Review: Layers of Fear
Have you ever walked into an art gallery and thought ‘my god, the horror’? Nah, me neither. But apparently the creators of Layers of Fear believe that there is a profound horror in artwork, and so their game revolves around the horror of art. Which they implement by having paintings fly off the wall every so often. Well, I guess anything’s scary if it flies straight at you.
Let’s backtrack. Layers of Fear is an indie ‘psychological horror’ in which you play an artist working on his Magnum Opus. Throughout the game, you wander through your Victorian manor, gathering items and moving the story along. While there are little puzzles here and there, Layers of Fear is predominantly a walking simulator. You move forward, you can read notes here and there, and you open a lot of drawers. Seriously, it got to the point where I felt like I was rummaging through someone’s house.
Layers of Fear is predominantly a walking simulator
Throughout this walking simulator, you receive evidence that the artist has become reclusive and paranoid through letters you find strewn about. This element was actually nice, as you got a chance to see him losing his marbles. But then, as the story unfolds, you kind of get a sense of what happened through all these little clues. And you have to keep going to see this Magnum Opus. The game kinda redeemed itself with the ending, which was a decent enough reveal, but the gameplay itself isn’t really that remarkable. You wander through the house opening doors and getting lost easily (the real horror is that they didn’t include a minimap), doors slam, things fly, jump scare, etc.
As for the game’s central theme that art is somehow linked with horror, that aspect kinda falls flat. Like, isn’t it scary that he’s become so consumed with his Magnum Opus? I mean, the story never really conveys that (and they show his ‘madness’ in some pretty hackneyed ways). They start with a quote from Dorian Gray, and you get that they’re going for like a gothic horror vibe. Like, they have a bunch of disturbing old-school paintings around. But it’s dim as shit and they’re in low-res, so you can’t even really get a good look at them. And it kinda tries to have it both ways, with a gothic horror theme and modern jump scares. It doesn’t really do either that well.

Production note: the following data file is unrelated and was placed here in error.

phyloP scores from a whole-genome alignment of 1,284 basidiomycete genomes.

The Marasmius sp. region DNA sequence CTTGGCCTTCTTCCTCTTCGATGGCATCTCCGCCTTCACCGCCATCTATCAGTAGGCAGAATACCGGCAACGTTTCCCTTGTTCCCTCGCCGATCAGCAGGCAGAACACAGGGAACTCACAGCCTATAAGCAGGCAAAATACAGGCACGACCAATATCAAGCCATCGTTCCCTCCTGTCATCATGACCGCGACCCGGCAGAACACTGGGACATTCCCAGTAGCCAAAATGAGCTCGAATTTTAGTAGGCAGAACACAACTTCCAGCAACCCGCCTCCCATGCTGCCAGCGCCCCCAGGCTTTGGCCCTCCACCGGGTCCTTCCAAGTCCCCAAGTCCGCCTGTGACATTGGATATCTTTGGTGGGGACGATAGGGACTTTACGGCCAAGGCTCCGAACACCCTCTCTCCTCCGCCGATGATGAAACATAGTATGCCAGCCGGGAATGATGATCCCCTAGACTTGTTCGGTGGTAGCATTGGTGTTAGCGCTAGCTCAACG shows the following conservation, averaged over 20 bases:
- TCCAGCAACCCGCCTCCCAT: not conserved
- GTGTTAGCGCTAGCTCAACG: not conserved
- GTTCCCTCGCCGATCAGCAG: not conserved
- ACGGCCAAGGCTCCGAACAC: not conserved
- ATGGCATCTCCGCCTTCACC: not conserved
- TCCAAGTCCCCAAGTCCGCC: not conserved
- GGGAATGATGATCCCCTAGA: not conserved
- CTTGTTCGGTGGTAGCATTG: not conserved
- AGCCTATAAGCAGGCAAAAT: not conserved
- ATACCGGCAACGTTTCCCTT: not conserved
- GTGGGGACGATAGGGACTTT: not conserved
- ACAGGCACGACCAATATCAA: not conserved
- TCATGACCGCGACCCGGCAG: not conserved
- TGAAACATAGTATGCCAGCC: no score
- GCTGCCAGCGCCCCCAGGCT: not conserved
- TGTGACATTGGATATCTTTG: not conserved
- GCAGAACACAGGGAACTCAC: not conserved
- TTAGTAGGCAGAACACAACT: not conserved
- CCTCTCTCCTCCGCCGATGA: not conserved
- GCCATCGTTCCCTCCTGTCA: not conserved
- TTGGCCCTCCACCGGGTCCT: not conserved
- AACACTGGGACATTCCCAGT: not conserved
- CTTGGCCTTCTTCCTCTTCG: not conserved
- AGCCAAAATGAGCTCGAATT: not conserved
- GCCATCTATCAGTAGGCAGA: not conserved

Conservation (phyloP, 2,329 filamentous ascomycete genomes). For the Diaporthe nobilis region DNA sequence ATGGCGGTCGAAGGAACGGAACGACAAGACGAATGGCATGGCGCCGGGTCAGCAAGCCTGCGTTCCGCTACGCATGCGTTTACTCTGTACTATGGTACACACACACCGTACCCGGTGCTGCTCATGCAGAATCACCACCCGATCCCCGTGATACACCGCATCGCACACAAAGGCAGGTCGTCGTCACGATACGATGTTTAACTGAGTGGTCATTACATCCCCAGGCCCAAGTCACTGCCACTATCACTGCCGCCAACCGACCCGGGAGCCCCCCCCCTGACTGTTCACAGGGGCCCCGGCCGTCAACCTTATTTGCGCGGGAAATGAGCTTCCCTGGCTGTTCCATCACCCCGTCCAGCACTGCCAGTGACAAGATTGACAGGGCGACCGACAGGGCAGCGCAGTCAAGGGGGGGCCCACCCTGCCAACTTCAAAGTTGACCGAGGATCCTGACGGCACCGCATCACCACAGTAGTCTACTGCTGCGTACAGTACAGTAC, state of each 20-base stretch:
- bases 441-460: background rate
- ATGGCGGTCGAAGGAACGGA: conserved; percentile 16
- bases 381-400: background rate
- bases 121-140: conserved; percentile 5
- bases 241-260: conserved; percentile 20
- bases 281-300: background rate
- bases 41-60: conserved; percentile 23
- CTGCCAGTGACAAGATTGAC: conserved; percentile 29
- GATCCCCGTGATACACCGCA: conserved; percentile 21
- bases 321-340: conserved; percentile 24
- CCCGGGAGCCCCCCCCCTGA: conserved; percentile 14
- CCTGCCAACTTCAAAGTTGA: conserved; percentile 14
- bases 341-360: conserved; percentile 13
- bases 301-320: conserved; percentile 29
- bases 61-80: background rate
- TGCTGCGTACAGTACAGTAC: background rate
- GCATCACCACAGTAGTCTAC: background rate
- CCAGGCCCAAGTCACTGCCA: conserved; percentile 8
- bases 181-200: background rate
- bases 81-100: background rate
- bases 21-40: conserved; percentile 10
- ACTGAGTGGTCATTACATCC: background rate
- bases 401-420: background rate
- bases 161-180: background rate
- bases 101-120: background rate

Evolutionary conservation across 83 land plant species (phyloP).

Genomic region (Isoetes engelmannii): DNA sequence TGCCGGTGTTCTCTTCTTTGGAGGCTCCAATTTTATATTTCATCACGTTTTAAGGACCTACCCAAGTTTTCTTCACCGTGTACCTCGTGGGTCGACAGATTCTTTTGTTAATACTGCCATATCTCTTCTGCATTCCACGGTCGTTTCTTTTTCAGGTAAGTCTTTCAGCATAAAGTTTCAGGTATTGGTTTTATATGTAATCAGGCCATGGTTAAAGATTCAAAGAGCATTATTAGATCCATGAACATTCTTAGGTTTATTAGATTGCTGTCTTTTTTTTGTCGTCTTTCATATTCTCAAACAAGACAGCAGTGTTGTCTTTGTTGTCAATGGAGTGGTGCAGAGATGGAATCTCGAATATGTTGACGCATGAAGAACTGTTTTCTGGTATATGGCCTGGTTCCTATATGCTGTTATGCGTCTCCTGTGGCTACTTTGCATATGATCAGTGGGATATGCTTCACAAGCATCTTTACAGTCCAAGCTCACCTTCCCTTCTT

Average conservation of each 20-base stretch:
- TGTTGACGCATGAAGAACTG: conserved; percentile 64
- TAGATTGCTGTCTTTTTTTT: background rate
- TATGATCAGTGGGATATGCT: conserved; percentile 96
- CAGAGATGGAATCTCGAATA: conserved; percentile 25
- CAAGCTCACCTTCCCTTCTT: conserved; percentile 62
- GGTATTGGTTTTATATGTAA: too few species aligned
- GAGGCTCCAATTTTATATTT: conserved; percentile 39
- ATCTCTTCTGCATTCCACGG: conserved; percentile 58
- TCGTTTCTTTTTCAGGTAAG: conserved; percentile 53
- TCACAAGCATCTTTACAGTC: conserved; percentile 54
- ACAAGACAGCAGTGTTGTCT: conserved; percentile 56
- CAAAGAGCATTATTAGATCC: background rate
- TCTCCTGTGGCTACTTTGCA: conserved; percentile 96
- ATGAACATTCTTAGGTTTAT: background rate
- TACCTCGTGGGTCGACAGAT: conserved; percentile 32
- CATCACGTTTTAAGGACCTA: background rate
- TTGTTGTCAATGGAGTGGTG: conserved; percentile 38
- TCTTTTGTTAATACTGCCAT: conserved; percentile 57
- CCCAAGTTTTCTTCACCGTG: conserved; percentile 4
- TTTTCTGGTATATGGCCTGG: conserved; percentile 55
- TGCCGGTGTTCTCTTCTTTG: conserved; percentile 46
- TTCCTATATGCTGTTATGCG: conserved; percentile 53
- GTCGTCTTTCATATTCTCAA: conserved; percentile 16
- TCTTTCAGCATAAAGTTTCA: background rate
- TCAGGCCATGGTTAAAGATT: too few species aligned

I mean overall, gothic horror was never really like ‘scary’ so much as it explored the supernatural and the macabre and like the dark urges of human beings. And gothic horror was actually pretty well written, which is something Layers of Fear doesn’t really manage. The problem with these walking simulators is that, once you take away all the actual videogame-y stuff, all the emphasis is on the story, and the game becomes a book that you read by pressing the W button for 3 hours in bursts.
Finally, Layers of Fear suffers from just kind of looking too…indie. Like, they have great sound effects and that helps with immersion, but the game just doesn’t look that nice; it somehow feels too much like an indie game in terms of its graphics, and that really holds it back. Like, they clearly worked on the visuals, but I just wasn’t sold; somehow they couldn’t get an aesthetic that really immersed me going. I mean, it’s also 2016 now, and even indie horror devs are putting out bigger-budget stuff that just looks and feels that much cooler.
For horror fans, there are so many other choices that will chill you to the bone, and for gothic horror fans, there’s always Picture of Dorian Gray. Seriously, go read that book.
Layers of Fear was reviewed using an Xbox One and PC downloadable code provided by the Bloober Team. The PC version was tested on a PC running Windows 7 Pro, with a 4GB NVIDIA Geforce GTX 970 fitted on a 4th Generation Intel i7 4790 3.6Ghz CPU and topped with 8GB of RAM. The game is also available on PlayStation 4 via retail and digital release. We don’t discuss review scores with publishers or developers prior to the review being published
• Immersive audio
• Discovering the story through exploration
• A personal story with a nice ending
• Not enough sense of danger
• Limited interaction and exploration
• Some scares feel cliched